The college experience will be one of the best experiences of your life if you find a college that fits your wants and desires. The first steps in choosing a college is to narrow down what you are looking for in a college, both the academic and social aspects. The next step is to do some research on the colleges that match your criteria. The internet is a great source of information and there are multiple web searches that can help narrow down and extract some of the colleges that may be suitable. There also exist a lot of inexpensive books that provide information on a good number of colleges from small liberal arts colleges to large universities. Third, you have to visit the colleges to truly get a feel of the atmosphere. Ask some of the students who attend the school about their feelings and how they enjoy the campus. The best information is the inside information from the students who attend the university. Finally, the best piece of advice I can offer is to choose Clemson University. Clemson is rated for some of the happiest students, and has given me the best experience of my life.
First make sure the school is affordable. It can be a hard pill to swallow when a student finds out they have to take out $10,000 a year in loans to attend the school they want. Next, make sure that the school will be a comfortable fit for the student. I think that participating in an orientation session or programs that offer overnight visits are a great start because your student will get to interact with the students at the school they plan to attend and see what their life is like from a first hand perspective. Not to mention there are usually opportunities for the parents and students to meet with teachers and professors who are in the respective major of the student's choice. I think the best way to make the most of the college experience is just by getting involved. Finding something of interest to participate in is a excellent way to meet people who share those same interests, to network for future references, and possibly explore the world. Whether it's playing a sport on an intramural team, joining a specific organization, or volunteering the access to success is at your hands.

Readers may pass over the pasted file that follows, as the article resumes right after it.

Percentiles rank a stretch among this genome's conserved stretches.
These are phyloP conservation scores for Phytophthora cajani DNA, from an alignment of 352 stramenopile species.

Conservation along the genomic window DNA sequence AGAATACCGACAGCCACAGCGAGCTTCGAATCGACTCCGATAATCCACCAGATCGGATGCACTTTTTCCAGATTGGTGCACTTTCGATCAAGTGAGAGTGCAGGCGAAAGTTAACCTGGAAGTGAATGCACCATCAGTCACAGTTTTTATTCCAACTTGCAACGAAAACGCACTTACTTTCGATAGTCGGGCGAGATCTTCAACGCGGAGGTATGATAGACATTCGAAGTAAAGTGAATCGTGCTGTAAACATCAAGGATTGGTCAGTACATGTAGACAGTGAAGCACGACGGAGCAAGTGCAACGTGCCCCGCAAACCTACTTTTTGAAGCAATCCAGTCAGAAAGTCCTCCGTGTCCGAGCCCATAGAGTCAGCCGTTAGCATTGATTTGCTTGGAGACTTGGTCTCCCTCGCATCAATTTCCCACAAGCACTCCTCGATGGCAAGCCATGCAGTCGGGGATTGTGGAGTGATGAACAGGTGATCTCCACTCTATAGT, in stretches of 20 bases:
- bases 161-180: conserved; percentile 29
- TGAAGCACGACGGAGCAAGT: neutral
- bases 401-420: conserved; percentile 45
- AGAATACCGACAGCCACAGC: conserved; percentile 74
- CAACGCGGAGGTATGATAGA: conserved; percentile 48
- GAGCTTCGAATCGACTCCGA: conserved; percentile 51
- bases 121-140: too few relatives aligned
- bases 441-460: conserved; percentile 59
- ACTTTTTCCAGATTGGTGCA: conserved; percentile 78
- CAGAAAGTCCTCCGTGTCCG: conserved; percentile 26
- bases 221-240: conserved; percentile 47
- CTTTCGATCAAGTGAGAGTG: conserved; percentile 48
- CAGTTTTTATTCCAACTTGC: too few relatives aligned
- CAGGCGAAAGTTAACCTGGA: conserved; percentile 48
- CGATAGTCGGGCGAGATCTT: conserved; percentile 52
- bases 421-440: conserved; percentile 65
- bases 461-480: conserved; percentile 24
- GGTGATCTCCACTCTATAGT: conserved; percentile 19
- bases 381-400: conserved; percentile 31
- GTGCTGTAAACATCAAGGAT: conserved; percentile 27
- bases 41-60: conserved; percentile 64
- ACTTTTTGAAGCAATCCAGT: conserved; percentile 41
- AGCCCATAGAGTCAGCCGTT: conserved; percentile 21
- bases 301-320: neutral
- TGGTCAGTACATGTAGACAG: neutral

Visit any and every school you have in mind and stay over weekends. Try your best to get a feel of how your life would be on the campus. Make sure to do lots of research on the department of your major, even try to set up meetings with some of the professors and department heads. The more you know about the school the better!! Always remember that YOU are the individual that will be attending this school for four years; don't go to a college for anyone else. So many of my peers I meet here on campus give the lone reason that they came to this school becuase their grandfather, father, or mother graduated from here. Your college of atttendence should be of YOUR CHOICE only at the end of the day. Once you get in college just remember to always put yourself out there to meet new people. Networking with peers, professors, department heads.......anyone, is very important in college. Never know; one day you might need a recommendation from that boring chem professor or maybe that quiet kid in your business writing class may be the hiring manager for that job you want after graduation.